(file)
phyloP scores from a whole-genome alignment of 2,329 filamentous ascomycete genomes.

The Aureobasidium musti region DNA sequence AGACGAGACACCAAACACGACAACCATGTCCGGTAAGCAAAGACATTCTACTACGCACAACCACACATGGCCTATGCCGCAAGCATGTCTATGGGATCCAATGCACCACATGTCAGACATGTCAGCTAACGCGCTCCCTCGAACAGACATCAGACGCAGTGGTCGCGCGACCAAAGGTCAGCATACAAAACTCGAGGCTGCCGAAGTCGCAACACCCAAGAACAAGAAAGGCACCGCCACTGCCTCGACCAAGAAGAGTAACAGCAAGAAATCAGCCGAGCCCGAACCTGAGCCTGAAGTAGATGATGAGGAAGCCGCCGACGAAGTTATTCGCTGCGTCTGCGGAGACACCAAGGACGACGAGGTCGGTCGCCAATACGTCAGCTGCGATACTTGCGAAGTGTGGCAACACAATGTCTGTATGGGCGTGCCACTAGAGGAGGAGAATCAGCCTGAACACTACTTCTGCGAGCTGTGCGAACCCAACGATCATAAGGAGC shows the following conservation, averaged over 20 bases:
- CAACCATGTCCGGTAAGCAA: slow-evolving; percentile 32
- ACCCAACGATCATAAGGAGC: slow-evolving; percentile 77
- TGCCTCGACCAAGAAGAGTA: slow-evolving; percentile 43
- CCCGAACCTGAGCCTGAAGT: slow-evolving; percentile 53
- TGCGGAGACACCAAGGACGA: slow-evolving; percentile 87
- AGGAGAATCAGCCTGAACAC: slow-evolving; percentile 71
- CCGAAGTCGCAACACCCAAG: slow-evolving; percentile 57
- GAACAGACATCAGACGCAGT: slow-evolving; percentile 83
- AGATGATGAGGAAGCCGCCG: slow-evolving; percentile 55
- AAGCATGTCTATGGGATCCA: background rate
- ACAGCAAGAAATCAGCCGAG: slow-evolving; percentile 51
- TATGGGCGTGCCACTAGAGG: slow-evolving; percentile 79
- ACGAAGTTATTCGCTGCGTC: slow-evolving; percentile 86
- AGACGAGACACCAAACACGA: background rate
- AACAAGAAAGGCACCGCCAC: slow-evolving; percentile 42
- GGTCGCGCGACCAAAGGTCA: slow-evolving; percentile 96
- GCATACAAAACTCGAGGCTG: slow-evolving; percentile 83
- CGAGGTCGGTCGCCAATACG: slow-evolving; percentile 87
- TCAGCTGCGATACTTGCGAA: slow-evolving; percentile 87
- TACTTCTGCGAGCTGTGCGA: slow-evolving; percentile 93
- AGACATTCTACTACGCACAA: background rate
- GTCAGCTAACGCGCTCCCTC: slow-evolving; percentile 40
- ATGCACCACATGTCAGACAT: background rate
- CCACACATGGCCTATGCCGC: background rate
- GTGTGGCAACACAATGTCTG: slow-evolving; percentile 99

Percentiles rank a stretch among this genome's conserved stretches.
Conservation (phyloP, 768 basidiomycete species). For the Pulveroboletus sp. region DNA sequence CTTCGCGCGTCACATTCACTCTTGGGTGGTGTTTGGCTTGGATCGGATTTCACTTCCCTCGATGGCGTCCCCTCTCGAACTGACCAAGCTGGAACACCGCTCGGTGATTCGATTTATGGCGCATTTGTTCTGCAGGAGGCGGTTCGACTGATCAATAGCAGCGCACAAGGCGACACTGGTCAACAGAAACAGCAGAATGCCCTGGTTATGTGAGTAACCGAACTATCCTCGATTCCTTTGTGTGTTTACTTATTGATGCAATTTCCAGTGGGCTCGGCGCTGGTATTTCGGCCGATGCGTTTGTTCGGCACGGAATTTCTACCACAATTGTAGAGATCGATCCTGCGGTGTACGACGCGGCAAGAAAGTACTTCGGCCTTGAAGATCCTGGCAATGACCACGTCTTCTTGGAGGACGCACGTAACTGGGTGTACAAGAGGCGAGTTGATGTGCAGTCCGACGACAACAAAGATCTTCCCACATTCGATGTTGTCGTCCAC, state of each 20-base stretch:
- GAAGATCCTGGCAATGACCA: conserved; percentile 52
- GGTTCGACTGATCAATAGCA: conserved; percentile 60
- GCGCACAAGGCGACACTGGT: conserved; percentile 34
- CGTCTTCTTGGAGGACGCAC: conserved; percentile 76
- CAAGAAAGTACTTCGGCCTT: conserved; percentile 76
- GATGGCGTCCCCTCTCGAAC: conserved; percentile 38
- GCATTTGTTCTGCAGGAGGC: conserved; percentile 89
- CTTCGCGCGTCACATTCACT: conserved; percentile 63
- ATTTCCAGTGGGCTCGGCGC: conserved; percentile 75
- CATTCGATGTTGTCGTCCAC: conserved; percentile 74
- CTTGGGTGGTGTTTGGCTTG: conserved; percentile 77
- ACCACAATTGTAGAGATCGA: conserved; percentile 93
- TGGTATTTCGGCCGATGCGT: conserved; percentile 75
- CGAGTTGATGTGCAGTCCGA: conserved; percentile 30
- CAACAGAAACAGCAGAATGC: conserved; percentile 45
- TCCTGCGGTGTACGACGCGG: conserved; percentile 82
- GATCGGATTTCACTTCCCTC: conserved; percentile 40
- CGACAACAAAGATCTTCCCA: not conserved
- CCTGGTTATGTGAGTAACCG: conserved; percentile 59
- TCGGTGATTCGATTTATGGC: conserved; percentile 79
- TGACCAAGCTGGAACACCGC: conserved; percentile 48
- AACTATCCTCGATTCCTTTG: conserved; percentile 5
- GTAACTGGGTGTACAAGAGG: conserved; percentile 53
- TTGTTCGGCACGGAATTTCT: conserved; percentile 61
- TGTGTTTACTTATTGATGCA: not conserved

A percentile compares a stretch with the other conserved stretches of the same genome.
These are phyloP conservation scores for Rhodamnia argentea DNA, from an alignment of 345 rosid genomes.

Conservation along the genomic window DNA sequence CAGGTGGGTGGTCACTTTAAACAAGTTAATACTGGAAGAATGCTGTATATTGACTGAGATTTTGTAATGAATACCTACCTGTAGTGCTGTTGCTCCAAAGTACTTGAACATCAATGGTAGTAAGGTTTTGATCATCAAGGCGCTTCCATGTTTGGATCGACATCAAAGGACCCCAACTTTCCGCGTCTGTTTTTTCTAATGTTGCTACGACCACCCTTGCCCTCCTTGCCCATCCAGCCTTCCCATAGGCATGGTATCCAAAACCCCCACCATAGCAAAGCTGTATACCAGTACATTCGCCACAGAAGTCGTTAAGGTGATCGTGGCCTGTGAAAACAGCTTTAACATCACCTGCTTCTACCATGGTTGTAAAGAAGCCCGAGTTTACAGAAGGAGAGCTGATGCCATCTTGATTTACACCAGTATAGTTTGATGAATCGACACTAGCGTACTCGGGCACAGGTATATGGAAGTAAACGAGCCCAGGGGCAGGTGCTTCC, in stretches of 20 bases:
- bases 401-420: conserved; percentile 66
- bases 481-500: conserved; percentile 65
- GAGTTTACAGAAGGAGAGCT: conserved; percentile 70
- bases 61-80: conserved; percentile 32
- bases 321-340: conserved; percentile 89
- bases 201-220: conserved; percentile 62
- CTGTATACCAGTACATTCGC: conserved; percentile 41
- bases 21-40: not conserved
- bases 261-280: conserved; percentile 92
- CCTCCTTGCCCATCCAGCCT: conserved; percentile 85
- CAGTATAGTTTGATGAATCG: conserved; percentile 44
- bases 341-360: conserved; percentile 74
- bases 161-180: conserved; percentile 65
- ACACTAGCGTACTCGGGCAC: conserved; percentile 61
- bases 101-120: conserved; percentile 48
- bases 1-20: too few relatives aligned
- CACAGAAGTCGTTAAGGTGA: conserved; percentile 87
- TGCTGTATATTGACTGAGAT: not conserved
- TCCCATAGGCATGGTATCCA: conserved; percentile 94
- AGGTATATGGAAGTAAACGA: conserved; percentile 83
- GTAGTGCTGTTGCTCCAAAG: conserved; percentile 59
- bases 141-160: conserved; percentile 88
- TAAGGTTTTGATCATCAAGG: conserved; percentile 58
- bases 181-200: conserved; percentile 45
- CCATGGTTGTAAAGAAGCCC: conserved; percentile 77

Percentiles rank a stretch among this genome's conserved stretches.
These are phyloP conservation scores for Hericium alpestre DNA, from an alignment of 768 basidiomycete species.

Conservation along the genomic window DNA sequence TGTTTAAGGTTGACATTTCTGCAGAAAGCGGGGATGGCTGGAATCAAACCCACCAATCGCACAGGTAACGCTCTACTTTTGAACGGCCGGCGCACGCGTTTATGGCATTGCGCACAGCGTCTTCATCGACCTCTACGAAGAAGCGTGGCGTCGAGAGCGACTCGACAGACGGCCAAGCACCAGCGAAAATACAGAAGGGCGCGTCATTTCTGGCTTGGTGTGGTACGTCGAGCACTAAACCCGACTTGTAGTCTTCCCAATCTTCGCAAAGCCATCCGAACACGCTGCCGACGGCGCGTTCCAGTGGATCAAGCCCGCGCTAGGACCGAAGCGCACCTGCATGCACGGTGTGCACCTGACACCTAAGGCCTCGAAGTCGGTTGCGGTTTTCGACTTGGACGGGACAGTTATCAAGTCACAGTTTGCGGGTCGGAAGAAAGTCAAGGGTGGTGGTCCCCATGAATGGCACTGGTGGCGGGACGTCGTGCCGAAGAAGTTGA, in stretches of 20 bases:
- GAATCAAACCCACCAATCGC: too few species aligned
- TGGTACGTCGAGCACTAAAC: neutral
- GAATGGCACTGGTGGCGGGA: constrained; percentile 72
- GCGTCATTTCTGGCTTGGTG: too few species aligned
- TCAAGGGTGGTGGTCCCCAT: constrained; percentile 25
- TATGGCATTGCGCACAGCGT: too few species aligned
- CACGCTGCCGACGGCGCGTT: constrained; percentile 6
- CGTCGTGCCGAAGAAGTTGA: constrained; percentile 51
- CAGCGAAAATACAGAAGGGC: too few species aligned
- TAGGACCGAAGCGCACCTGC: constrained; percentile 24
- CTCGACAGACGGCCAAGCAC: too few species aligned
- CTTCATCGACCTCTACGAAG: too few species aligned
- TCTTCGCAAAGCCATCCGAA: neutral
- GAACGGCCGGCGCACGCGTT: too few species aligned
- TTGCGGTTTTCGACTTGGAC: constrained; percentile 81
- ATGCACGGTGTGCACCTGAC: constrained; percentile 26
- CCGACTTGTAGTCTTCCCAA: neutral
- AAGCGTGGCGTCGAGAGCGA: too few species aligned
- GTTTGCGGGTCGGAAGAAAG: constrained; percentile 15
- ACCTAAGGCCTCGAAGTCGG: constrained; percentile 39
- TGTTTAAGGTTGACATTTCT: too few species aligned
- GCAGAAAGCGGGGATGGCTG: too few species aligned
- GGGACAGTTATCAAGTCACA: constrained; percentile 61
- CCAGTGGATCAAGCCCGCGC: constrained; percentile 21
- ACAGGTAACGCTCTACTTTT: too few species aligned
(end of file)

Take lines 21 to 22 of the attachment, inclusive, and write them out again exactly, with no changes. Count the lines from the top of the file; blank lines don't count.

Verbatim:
- TCAGCTGCGATACTTGCGAA: slow-evolving; percentile 87
- TACTTCTGCGAGCTGTGCGA: slow-evolving; percentile 93